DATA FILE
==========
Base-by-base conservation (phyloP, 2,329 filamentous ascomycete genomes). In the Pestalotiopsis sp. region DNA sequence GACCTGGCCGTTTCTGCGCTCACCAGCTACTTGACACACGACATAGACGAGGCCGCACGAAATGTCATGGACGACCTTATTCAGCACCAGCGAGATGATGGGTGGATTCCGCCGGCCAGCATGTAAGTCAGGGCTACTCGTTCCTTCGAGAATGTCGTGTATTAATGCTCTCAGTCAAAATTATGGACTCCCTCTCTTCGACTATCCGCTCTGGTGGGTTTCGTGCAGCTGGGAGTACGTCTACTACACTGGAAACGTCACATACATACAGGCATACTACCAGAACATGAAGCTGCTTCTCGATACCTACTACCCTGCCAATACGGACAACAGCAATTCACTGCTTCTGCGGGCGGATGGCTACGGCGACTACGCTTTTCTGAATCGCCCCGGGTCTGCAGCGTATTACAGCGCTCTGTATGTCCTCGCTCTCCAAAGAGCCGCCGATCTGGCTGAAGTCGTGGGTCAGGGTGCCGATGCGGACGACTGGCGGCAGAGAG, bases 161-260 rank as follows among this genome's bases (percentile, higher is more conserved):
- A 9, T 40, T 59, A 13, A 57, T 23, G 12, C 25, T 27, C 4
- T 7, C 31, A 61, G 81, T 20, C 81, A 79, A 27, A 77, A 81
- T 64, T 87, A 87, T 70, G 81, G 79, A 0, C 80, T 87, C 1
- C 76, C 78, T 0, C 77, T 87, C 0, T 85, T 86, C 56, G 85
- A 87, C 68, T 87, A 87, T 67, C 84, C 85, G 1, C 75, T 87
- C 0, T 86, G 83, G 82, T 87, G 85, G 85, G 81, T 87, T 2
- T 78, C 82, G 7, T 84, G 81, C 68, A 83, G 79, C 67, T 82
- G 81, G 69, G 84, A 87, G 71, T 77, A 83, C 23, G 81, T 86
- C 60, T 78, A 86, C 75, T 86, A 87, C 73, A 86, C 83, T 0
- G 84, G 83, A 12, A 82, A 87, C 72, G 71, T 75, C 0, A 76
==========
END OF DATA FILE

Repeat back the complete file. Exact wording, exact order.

Base-by-base conservation (phyloP, 2,329 filamentous ascomycete genomes). In the Pestalotiopsis sp. region DNA sequence GACCTGGCCGTTTCTGCGCTCACCAGCTACTTGACACACGACATAGACGAGGCCGCACGAAATGTCATGGACGACCTTATTCAGCACCAGCGAGATGATGGGTGGATTCCGCCGGCCAGCATGTAAGTCAGGGCTACTCGTTCCTTCGAGAATGTCGTGTATTAATGCTCTCAGTCAAAATTATGGACTCCCTCTCTTCGACTATCCGCTCTGGTGGGTTTCGTGCAGCTGGGAGTACGTCTACTACACTGGAAACGTCACATACATACAGGCATACTACCAGAACATGAAGCTGCTTCTCGATACCTACTACCCTGCCAATACGGACAACAGCAATTCACTGCTTCTGCGGGCGGATGGCTACGGCGACTACGCTTTTCTGAATCGCCCCGGGTCTGCAGCGTATTACAGCGCTCTGTATGTCCTCGCTCTCCAAAGAGCCGCCGATCTGGCTGAAGTCGTGGGTCAGGGTGCCGATGCGGACGACTGGCGGCAGAGAG, bases 161-260 rank as follows among this genome's bases (percentile, higher is more conserved):
- A 9, T 40, T 59, A 13, A 57, T 23, G 12, C 25, T 27, C 4
- T 7, C 31, A 61, G 81, T 20, C 81, A 79, A 27, A 77, A 81
- T 64, T 87, A 87, T 70, G 81, G 79, A 0, C 80, T 87, C 1
- C 76, C 78, T 0, C 77, T 87, C 0, T 85, T 86, C 56, G 85
- A 87, C 68, T 87, A 87, T 67, C 84, C 85, G 1, C 75, T 87
- C 0, T 86, G 83, G 82, T 87, G 85, G 85, G 81, T 87, T 2
- T 78, C 82, G 7, T 84, G 81, C 68, A 83, G 79, C 67, T 82
- G 81, G 69, G 84, A 87, G 71, T 77, A 83, C 23, G 81, T 86
- C 60, T 78, A 86, C 75, T 86, A 87, C 73, A 86, C 83, T 0
- G 84, G 83, A 12, A 82, A 87, C 72, G 71, T 75, C 0, A 76